People who condemn the periodic violent outbursts of poor communities have not seen the long-range (and we’re talking decades and centuries), the long-range positive changes made in response to violence by the classes which govern.
Democracy, socialism, progressive streams–all these listen to past violence and injustice, and eventually institute structural changes which benefit the herd.
“And God heard their cry from heaven.” That was how one Hebrew writer described it, described that process of the herd listening to its own pain and eventually developing new structures.
The need to save face sometimes prevents one generation of primates from making necessary adaptations. So for a while our primate instinct for order prevails. There is no apparent change.
That doesn’t mean the kids aren’t listening and watching and thinking. Their parents may not be able to change, but “the next generation” will have their turn at bat, as they say. That baton will be inexorably passed on.
No one sacrifices in vain. Our larger populations eventually institute necessary structural changes. Some describe it as God hearing our cries from heaven. Others describe it as political evolution, or as social evolution. Those labels make a difference, but they are only labels.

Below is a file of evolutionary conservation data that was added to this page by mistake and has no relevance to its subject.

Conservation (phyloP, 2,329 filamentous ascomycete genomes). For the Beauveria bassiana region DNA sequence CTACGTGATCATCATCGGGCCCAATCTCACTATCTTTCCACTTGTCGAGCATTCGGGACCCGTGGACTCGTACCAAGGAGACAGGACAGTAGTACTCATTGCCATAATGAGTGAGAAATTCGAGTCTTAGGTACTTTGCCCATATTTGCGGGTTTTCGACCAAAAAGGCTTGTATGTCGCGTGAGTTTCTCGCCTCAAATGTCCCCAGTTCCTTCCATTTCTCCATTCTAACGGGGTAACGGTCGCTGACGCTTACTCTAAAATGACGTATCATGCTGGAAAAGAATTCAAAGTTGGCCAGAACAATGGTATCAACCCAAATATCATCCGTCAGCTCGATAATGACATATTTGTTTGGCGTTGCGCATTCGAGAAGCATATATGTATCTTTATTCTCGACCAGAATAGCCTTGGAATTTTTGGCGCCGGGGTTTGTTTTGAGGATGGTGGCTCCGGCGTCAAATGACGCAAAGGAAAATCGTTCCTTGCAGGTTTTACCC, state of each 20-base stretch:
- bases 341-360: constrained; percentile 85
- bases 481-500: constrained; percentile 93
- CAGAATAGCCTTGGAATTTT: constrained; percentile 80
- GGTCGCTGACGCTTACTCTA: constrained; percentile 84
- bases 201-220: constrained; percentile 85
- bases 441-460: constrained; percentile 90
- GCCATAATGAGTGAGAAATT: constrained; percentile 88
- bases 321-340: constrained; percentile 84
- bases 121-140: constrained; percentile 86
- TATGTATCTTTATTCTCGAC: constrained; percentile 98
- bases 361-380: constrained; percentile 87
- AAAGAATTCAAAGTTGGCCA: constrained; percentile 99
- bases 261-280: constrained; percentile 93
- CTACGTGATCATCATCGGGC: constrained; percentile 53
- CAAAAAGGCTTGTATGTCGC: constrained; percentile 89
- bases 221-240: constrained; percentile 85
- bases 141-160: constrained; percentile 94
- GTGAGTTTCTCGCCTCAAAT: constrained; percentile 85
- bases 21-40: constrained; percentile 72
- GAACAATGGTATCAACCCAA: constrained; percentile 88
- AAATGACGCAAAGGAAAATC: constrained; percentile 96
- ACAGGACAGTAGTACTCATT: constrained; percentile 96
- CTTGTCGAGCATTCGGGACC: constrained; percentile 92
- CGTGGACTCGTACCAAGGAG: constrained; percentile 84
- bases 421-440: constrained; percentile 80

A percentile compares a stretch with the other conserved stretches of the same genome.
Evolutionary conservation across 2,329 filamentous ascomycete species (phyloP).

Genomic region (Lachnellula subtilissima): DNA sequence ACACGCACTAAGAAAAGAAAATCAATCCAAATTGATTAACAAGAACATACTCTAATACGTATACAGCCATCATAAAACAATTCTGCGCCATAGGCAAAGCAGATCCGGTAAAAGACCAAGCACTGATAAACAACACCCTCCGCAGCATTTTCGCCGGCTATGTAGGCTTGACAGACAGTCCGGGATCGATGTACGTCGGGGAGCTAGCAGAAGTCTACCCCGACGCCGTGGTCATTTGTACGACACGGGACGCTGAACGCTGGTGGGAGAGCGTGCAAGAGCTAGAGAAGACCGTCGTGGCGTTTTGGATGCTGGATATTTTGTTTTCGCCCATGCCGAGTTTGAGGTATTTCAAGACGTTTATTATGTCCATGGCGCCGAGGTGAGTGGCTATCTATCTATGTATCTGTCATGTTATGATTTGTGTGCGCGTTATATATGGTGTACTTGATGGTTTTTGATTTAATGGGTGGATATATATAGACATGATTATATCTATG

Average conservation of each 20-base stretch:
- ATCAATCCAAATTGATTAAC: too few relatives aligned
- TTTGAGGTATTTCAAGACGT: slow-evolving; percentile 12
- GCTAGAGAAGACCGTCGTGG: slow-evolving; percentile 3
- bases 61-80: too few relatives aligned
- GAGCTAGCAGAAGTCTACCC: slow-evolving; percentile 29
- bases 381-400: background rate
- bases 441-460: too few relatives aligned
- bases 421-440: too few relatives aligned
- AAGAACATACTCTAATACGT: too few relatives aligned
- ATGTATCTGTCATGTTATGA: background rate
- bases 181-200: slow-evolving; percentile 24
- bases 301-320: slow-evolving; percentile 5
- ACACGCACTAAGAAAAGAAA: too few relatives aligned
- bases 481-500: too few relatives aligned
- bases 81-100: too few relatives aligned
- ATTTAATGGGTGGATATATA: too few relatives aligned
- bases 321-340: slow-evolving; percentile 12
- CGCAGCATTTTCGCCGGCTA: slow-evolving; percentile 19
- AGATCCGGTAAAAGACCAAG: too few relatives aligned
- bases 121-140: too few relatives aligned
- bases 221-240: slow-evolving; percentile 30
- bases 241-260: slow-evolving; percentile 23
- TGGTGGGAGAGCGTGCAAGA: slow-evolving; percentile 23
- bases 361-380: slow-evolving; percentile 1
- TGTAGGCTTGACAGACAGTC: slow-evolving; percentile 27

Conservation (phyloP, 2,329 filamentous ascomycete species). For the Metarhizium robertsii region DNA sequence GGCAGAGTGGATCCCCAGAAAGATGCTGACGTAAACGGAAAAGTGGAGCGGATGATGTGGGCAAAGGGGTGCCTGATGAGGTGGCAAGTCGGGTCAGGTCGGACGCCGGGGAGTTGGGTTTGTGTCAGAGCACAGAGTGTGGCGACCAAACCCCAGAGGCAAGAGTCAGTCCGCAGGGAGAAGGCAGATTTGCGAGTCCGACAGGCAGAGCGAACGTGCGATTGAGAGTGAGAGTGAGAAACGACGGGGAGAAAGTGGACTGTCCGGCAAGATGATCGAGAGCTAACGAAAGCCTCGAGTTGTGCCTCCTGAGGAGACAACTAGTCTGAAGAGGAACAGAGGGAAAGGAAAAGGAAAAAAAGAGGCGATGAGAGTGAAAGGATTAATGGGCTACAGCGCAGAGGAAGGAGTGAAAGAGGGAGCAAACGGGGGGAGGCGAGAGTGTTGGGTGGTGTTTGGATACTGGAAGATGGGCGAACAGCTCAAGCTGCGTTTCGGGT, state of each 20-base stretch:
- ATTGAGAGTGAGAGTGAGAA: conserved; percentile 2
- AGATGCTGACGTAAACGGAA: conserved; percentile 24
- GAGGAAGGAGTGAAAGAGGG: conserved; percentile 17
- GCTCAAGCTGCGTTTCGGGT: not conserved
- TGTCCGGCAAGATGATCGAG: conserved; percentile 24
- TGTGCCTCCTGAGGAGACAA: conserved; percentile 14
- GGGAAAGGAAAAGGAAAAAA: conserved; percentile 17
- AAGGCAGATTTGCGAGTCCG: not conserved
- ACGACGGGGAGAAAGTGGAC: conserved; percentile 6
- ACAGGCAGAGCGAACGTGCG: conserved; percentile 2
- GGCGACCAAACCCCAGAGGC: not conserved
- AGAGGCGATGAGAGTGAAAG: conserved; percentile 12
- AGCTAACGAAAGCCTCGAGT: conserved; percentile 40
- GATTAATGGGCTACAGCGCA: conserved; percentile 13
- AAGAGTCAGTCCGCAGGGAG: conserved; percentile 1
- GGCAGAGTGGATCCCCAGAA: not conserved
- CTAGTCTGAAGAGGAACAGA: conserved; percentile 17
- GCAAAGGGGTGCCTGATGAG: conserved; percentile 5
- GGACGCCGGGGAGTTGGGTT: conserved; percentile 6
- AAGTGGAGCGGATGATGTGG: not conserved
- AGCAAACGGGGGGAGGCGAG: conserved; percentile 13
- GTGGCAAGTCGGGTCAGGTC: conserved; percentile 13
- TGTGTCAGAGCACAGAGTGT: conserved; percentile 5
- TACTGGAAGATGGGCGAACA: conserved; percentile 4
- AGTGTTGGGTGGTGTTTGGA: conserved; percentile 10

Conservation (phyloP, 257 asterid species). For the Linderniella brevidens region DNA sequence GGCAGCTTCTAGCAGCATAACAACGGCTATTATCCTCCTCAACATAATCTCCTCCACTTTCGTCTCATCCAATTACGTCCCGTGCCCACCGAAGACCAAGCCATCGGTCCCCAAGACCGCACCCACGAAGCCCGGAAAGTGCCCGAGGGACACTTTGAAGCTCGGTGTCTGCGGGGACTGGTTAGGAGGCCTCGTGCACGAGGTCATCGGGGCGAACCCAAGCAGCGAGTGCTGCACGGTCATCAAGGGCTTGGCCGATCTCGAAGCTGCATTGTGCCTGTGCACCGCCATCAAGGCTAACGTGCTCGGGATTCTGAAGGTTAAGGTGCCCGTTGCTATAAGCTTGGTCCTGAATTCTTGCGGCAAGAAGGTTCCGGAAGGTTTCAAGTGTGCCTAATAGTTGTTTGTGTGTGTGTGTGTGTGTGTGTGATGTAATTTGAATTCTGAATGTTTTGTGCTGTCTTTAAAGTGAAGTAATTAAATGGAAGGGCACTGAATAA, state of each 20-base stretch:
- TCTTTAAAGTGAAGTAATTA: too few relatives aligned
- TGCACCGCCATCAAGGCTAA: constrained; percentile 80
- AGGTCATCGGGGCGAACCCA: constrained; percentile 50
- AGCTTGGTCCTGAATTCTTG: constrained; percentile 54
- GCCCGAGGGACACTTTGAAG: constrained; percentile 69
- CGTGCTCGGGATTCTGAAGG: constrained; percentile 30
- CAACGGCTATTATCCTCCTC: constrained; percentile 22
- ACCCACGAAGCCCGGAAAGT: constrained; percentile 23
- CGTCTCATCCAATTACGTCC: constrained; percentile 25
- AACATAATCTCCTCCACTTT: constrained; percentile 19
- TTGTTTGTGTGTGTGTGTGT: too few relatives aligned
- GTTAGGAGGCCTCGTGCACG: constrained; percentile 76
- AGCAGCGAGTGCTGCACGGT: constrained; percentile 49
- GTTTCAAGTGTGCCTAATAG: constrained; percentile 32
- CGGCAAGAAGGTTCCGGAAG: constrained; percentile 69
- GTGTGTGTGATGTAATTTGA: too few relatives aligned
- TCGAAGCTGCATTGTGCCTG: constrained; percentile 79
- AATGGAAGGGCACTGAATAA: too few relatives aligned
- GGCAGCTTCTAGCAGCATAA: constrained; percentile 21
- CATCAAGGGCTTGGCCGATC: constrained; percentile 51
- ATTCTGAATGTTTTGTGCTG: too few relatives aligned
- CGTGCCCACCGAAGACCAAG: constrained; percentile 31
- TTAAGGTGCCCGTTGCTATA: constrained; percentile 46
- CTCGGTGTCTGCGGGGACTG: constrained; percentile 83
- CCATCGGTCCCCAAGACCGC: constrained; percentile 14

Your sacrifices may not bear fruit immediately, but you do matter. Your name may be forgotten, but you have made a difference.
You may lose a battle, you may lose a war. But next time around, during the next war, some of “them” are going to say to themselves, “Remember what they did last time? If we don’t want a repeat of that fiasco, we need to give them what they want this time.”
It’s a generational version of The Parable of the Unjust Judge, who finally granted the woman what she wanted just to be rid of her.
Now some of us need to believe that a once-and-for-all victory can be attained. Others seem to think that our struggle is a perpetual one. I used to be in that first group.
This difference in expectations will always be with us. Sometimes I used to call it idealism vs realism, other times hope vs cynicism. Those can be loaded words. Right now I prefer to avoid evaluation.
It is what it is, as my kids say.
Sometimes we need to celebrate a species of diversity we detest. That’s the nitty-gritty of Yin Yang, of Jesus having flocks we don’t know about.
That Jesus saying, the one about having another flock, one we don’t know about, that other flock is basically any group we despise or feel really, really superior to.
You may know where this is leading. What group of people do you feel justifiably superior to? Yeah, those people. That group is one of Jesus’ many flocks.
Kinda sucks, doesn’t it. Yeah, that whole damned flock, they belong to Jesus, too.